A park is a park is a park, right? Not if you’re talking about the Virginia B. Fairbanks Art & Nature Park in Indianapolis, a short two-hour drive from Cincy.
The 100-acre park is just one section of the expansive Indianapolis Museum of Art (which just rebranded as Newfields: A Place for Nature and the Arts). In total, 152 acres of gardens, grounds, and art museums boast collections by the likes of Georges Seurat, Paul Gauguin, and J.M.W. Turner.
That’s all to look at, and by contrast, the Art & Nature Park is to touch, climb, and even jump on. Launched in 2010, the park has been lauded as a new model for site-responsive sculpture parks in the 21st century and is one of a handful of sculpture parks in the United States dedicated to the ongoing commission of site-responsive art work.
So, what exactly, does “site-responsive artwork” entail? At The Virginia B. Fairbanks Art & Nature Park, that means installations like “Free Basket” by the Cuban artist group Los Carpinteros. Drawing on Indiana’s long history with basketball, the interactive art experience is comprised of large blue and red steel arcs that mimic the trajectory of a bouncing ball. There’s even a hoop if you feel like playing a really interesting kind of pickup game.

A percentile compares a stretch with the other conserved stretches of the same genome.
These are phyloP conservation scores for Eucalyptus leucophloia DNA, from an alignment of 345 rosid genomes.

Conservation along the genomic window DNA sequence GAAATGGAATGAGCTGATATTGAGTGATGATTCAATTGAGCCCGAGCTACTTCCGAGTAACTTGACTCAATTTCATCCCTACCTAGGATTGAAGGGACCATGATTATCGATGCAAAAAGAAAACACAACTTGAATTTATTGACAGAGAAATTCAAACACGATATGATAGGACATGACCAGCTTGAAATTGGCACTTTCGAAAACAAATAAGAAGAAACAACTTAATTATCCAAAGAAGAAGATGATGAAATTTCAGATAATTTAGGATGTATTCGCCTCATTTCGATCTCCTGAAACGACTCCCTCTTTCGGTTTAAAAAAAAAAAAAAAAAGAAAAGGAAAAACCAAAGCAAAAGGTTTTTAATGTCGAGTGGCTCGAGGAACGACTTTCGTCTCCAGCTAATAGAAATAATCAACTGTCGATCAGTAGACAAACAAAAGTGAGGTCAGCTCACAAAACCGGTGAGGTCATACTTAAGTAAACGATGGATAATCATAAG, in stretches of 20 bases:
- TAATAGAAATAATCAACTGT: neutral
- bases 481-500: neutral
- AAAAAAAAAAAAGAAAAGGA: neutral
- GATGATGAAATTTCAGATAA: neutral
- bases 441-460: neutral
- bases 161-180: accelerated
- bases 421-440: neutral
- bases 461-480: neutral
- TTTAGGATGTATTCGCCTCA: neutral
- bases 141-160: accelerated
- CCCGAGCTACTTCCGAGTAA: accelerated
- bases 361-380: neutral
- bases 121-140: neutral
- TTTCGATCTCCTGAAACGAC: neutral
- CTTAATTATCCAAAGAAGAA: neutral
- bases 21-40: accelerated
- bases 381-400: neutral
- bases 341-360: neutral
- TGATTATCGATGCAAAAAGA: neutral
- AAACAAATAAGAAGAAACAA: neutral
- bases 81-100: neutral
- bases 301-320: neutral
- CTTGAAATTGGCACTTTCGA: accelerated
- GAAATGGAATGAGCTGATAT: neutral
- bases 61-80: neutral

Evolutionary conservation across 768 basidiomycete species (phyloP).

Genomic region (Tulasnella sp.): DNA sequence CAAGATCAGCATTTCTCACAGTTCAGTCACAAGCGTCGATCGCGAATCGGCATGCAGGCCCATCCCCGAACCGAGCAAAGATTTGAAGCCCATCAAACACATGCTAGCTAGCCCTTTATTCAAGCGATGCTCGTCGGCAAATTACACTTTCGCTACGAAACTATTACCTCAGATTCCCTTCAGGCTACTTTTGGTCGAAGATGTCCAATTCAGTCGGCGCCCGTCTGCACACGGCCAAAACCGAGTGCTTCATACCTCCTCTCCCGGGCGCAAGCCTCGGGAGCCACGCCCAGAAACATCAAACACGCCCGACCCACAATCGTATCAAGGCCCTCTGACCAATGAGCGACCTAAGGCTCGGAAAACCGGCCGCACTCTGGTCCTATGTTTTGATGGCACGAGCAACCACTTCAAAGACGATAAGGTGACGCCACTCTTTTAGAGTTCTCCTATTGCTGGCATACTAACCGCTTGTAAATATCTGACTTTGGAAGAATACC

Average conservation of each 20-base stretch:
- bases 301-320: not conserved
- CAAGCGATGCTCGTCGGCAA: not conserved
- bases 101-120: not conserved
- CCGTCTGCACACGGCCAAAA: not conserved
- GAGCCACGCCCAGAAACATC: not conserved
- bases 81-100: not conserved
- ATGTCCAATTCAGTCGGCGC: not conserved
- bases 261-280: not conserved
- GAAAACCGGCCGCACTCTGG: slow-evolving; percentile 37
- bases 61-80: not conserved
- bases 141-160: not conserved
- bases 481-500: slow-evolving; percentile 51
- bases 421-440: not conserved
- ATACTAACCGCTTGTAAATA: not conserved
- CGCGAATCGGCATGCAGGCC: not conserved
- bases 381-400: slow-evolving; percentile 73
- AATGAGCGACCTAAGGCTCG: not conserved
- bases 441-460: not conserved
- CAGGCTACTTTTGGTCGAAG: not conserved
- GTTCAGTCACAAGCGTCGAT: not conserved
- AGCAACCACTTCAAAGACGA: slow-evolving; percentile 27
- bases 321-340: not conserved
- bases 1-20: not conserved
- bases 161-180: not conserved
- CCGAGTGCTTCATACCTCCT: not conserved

Other notable installations include “Bench Around the Lake,” by Jeppe Hein, a Danish artist who created a series of long yellow benches meant to challenge the notion that a bench is made for sitting. Through twists and turns and the occasional dip underground, the benches interact with the various environments they’re in. There’s also Atelier Van Leshout’s “Funky Bones,” (which made an appearance in the 2014 film The Fault in Our Stars) comprised of 20 fiberglass benches that when taken together, look like an enormous, stylized human skeleton. When you need a break from all that activity, there’s “Chop Stick,” created by the Swedish architecture duo visiondivision, which offers a place to sit, swing, and enjoy refreshments in an outdoor pavilion crafted almost entirely from a single 100-foot tall tulip tree.
Suffice to say, this isn’t your usual art museum -- it’s art you can play on. Consider us sustaining members.
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Visit www.imamuseum.org to learn more about all that Newfields offers.